KK: A key part of this is being able to drop our stories, which isn’t easy!

BK: People hear it that way, but it’s not a question of dropping our stories. As I often say, “I don’t let go of my stressful thoughts. I question them, and then they let go of me.” For example, I do The Work on mother, father, sister, brother, and then smoking quits me. Making clear decisions becomes so simple and effortless. The Work keeps you in this fearless and grateful state of mind.


KK: The Work is famous for healing emotional issues. Can it also address physical issues?

BK: I’ve had cancer, and I’ve also lost eyesight in both eyes. I’m cured of all that now, but it would be okay with me if I weren’t. It was perfectly okay for me to be blind and perfectly okay for me to have cancer when those things happened. It wasn’t okay with my doctors. So far I have had no physical condition that I can complain about, and if I did have a complaint, I would question it.

For example, when the doctor said I had cancer, I could see he believed it and I could hear he was very alarmed. He said, “I want you to get to my office as quickly as possible.”

My thought was, My doctor is having trouble. I’d better get there as soon as possible. Someone had a problem with it, but it wasn’t me.

So I went to his office. Out of the kindness of his heart he had already lined up a lot of radiation treatments. He didn’t want me to have surgery because he said it could leave me disfigured—it would take several surgeries and may never look right. I could see he wasn’t the doctor I wanted to attend me in any way because he was fearful, and so I thanked him and said I wanted another opinion.

Then my husband got on the phone and started interviewing doctors. One said he could remove the cancer and do cosmetic surgery all in one session—he was excited when he explained the procedure. Because of his excitement and his professionalism, he was my choice, for better or for worse. The surgery took eight hours and then it was finished. Even though I had a huge bandage on my nose, the next morning I took one of my granddaughters to Disneyland for her birthday because I’d promised her we’d go. I haven’t had another surgery since. And all is well.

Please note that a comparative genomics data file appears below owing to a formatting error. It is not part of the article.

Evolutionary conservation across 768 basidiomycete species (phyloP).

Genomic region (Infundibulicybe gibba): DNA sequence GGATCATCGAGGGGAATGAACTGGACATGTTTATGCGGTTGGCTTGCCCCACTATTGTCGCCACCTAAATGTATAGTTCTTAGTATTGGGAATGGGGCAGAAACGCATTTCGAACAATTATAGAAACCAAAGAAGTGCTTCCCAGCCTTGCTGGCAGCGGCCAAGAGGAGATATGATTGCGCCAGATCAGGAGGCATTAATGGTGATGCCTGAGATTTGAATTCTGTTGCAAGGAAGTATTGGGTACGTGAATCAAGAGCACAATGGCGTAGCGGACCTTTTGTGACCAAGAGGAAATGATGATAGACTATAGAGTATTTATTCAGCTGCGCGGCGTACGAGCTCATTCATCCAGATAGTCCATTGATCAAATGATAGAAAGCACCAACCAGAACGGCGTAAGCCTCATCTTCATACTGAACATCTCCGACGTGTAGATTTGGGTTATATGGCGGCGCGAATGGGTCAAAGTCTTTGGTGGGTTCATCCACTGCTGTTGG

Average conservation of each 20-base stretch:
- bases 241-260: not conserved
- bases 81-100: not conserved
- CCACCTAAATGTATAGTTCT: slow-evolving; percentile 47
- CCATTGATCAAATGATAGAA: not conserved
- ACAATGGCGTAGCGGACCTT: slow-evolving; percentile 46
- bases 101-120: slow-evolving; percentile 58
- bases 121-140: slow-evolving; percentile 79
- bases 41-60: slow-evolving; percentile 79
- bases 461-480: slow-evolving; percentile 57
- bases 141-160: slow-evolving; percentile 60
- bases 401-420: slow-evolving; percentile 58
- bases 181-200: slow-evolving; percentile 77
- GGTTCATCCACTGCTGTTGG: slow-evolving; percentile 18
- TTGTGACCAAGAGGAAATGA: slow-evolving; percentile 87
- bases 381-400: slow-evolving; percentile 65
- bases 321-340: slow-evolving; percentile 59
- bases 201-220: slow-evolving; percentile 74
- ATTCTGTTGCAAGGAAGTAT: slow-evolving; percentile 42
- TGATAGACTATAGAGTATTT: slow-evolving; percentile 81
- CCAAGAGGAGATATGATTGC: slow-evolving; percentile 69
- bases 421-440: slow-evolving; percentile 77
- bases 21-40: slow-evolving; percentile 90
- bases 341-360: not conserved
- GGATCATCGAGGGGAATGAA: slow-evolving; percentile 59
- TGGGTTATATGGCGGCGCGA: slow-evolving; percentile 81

KK: Are there any other spiritual practices you recommend?

BK: I often invite students to do at least three really nice things a day for someone else, without getting found out (in which case they have to start over). You could leave a flower in front of someone’s door, maybe with a typed note saying, “Thank you for being you.” Your ego will surface all over the place because you’ll want to be found out. But if you keep doing it, eventually you’ll continue giving as a natural way of life, wanting nothing in return. It becomes such a part of your life that it takes it over.


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BYRON KATIE, founder of The Work, has written several books, the latest of which is A Mind at Home with Itself (HarperCollins, 2017). She offers talks, weekend workshops, a nine-day program called The School for the Work, and a 28-day residential program called Turnaround House in Ojai, California. Visit for detailed instructions about how to do The Work, free videos, and other materials.